Jesus soon saw a huge crowd of people coming to look for him. Turning to Philip, he asked, “Where can we buy bread to feed all these people?” He was testing Philip, for he already knew what he was going to do. Philip replied, “Even if we worked for months, we wouldn’t have enough money to feed them!” Then Andrew, Simon Peter’s brother, spoke up, “There’s a young boy here with five barley loaves and two fish. But what good is that with this huge crowd?”
“Tell everyone to sit down,” Jesus said. So they all sat down on the grassy slopes. (The men alone numbered about 5,000.) Then Jesus took the loaves, gave thanks to God, and distributed them to the people. Afterward he did the same with the fish. And they all ate as much as they wanted.” John 6:5-11
Imagine the scene. A young boy lost in a crowd of more than 5000 people. He overhears the disciples stressing over feeding them all. He’s willing to share his fish and bread, his little lunch; but the disciples dismiss him. And his lunch.
- It’s not enough.
- It’s insignificant.
- It will never measure up.
When Jesus saw the little boy and the little lunch, He knew. He immediately saw potential—not just to feed the crowd, but for God to do something miraculous. The disciples couldn’t see it yet. Only Jesus and the little boy imagined what could happen.
I can relate to this boy. I’ve stood before the huge crowd with my little sack of dreams and wondered, ”What good is that with this huge crowd?”
I can confidently say that everyone who dares to offer what they have to the world has asked this same question. We wonder if what we have is good enough. If we’ll be taken seriously. If we really have something of value to offer the crowd.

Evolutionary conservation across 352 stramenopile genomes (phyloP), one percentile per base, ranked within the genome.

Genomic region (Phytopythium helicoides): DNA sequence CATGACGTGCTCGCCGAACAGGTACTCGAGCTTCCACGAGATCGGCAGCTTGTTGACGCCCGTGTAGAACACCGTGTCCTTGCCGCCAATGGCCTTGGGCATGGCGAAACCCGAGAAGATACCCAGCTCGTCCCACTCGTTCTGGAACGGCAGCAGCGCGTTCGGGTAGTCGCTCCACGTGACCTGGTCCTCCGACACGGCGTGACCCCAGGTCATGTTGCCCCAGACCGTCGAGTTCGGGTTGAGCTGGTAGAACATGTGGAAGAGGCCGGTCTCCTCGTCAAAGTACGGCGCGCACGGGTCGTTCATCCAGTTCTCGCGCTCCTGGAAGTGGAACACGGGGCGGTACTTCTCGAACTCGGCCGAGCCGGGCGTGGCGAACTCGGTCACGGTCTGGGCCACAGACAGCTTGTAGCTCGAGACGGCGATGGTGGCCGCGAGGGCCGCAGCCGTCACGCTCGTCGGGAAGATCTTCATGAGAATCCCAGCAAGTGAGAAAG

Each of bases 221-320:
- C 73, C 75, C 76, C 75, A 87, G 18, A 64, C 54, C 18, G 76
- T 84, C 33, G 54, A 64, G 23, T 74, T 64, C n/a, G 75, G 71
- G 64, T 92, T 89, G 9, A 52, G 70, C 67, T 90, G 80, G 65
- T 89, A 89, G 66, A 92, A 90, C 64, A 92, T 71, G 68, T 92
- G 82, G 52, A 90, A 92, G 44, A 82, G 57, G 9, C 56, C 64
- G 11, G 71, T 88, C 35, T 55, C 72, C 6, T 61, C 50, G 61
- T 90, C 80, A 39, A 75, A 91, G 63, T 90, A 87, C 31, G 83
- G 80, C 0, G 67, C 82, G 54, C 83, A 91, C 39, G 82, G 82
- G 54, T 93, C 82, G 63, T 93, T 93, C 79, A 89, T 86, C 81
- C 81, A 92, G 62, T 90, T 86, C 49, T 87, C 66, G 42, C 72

Like the boy, we take a faltering step forward, knees knocking, head bowed, holding out our measly offering; hoping, just hoping, that somehow Jesus can take what we have and use it to help someone, anyone.
We all may start with a little lunch, but we also begin with big dreams. The young boy offered his lunch to Jesus. Did he imagine Jesus would be able to miraculously feed the crowd? Maybe. He just knew he couldn’t hold back. He had a world to change. He loved Jesus and was willing to give whatever He had to that purpose.
How similar we are to that young boy. I encourage you today—see your little lunch through the eyes of Jesus.Begin to imagine what could happen as the miracle of multiplication sweeps through your life. Some of us may have a little more experience, know a few more people, or be farther along in our journey; but we all start by offering what we have to God. Then he takes it and blesses it. And changes the world with it.
Prayer: Lord, as I read this story of the little boy’s lunch, I can relate. I often feel insignificant and unworthy of doing “big” things for you. But like the little boy, I offer what I do have and ask you to take it, bless it, and use it to help others. Give me a new sense of boldness as I stand before the crowd. Amen